The big question mark going forward is whether the pace of job growth in the Commonwealth will continue to lag the rest of the country. Key will be whether school districts continue to face large budget deficits.

The news out of Stroudsburg this morning suggests this is going to be another challenging year for the Pennsylvania job market.

Larger class sizes, staff reductions, eliminating elective courses for students or a wage concession are possible remedies to close a projected $9.8 million deficit in the Stroudsburg Area School District budget, said Business Manager Don Jennings.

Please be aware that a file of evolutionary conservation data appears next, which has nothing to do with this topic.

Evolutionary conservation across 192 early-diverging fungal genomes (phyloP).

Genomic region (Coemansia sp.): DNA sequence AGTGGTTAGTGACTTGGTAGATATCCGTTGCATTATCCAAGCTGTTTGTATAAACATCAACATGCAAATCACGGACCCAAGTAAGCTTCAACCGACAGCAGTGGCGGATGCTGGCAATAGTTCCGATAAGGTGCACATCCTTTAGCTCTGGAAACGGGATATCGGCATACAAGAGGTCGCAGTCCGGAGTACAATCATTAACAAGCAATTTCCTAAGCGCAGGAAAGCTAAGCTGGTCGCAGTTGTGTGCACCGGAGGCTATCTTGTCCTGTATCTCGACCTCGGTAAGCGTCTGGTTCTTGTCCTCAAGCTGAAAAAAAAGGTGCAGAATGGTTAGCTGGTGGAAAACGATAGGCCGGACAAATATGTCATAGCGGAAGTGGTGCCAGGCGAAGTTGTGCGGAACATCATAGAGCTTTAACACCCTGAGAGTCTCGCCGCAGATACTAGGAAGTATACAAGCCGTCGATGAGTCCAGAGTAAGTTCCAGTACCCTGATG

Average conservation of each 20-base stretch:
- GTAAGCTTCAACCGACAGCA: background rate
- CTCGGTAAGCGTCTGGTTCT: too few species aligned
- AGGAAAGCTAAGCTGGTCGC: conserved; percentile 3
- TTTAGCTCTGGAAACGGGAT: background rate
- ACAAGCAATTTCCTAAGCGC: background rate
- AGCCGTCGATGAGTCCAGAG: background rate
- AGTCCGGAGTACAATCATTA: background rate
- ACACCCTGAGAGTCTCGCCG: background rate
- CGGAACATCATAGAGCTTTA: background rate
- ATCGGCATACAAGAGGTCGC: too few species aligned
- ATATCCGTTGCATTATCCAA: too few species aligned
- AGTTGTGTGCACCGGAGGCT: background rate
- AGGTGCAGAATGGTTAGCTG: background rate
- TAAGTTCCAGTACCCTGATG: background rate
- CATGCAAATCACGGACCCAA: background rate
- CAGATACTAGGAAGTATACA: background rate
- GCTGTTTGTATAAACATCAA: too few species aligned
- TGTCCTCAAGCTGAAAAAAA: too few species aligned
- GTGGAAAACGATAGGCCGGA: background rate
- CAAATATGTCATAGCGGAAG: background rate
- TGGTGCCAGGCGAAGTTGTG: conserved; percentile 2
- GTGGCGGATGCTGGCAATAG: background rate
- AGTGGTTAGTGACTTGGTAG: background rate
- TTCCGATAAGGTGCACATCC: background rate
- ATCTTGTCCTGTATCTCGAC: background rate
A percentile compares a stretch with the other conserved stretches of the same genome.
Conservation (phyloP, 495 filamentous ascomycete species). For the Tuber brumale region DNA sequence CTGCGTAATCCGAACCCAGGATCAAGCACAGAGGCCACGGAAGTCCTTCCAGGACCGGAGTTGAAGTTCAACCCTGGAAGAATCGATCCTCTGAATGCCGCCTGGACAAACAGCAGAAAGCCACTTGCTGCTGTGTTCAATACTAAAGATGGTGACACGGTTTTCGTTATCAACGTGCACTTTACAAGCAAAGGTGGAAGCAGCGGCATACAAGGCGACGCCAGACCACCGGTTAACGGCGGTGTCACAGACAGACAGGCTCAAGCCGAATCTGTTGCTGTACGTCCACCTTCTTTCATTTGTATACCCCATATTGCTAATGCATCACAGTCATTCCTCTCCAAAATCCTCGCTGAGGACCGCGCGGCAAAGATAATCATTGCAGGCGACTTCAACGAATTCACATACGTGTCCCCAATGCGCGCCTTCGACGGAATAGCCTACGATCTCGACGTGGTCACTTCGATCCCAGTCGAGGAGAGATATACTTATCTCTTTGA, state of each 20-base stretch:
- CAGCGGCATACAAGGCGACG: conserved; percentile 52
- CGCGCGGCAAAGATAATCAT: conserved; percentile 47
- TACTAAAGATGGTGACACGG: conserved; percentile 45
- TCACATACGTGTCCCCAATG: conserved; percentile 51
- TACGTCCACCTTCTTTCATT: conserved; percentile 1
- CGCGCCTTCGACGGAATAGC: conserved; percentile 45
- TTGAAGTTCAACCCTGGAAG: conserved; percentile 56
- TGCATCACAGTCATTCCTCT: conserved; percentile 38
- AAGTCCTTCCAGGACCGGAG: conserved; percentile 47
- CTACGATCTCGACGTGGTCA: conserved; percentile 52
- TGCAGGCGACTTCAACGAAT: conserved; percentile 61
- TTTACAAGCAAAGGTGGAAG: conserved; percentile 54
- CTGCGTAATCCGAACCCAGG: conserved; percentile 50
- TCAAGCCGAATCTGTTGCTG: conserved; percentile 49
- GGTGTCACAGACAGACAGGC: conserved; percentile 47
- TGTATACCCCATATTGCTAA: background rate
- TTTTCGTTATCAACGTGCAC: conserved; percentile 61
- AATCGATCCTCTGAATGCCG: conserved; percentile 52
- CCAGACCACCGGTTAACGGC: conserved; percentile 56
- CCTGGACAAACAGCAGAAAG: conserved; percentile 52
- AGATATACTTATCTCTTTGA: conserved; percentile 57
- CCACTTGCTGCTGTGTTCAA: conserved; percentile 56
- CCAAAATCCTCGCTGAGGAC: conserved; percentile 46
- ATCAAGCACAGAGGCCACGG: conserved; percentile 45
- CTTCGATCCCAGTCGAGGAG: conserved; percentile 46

As school districts continue to add people to the unemployment lines, the Corbett administration is looking to make the situation that much worse by adding costly new regulations to address a problem that doesn’t exist.

Yes, Bridges Need Repair and Little Old Ladies Are Homeless but Have We Really Done Enough for the Top 1%?

7:22 am in Uncategorized by ThirdandState

Bridge In Need of Some Repairs (Photo: rumble, flickr)

Bridge In Need of Some Repairs (Photo: rumble, flickr)

A blog post by Mark Price, originally published at Third and State.

With unemployment in the construction industry at record highs, interest rates low and a deep backlog of thousands of structurally deficient bridges in need of repair, now is a great time to spend money to fix stuff do nothing!